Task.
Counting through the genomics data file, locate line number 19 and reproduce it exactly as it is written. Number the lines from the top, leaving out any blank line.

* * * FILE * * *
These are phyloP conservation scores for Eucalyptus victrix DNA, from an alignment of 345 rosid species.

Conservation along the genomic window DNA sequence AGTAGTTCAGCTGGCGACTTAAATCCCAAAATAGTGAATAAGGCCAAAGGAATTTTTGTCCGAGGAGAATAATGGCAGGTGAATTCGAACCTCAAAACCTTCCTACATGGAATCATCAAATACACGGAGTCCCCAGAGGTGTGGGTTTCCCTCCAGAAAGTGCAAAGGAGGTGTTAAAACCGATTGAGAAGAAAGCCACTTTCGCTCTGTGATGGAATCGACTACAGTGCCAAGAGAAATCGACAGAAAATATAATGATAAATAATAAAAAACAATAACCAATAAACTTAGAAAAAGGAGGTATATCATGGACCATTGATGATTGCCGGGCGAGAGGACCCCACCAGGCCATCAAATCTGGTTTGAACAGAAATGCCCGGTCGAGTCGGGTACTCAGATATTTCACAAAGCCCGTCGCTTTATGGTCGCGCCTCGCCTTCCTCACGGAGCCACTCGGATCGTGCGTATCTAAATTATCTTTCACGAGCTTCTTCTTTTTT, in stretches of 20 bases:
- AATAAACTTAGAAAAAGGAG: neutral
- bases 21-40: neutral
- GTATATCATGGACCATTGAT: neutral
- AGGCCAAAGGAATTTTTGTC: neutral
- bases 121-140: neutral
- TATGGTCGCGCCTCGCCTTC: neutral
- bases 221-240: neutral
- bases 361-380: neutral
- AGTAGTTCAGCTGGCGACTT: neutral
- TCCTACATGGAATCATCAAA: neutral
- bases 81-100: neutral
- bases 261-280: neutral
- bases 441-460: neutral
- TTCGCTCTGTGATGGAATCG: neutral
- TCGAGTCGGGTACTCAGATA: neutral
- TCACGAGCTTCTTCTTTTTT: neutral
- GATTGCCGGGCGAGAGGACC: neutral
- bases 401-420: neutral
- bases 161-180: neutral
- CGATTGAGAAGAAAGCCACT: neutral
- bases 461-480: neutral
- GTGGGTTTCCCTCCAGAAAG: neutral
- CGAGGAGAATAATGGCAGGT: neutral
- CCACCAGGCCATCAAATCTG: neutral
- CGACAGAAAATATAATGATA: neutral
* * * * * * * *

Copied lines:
- GATTGCCGGGCGAGAGGACC: neutral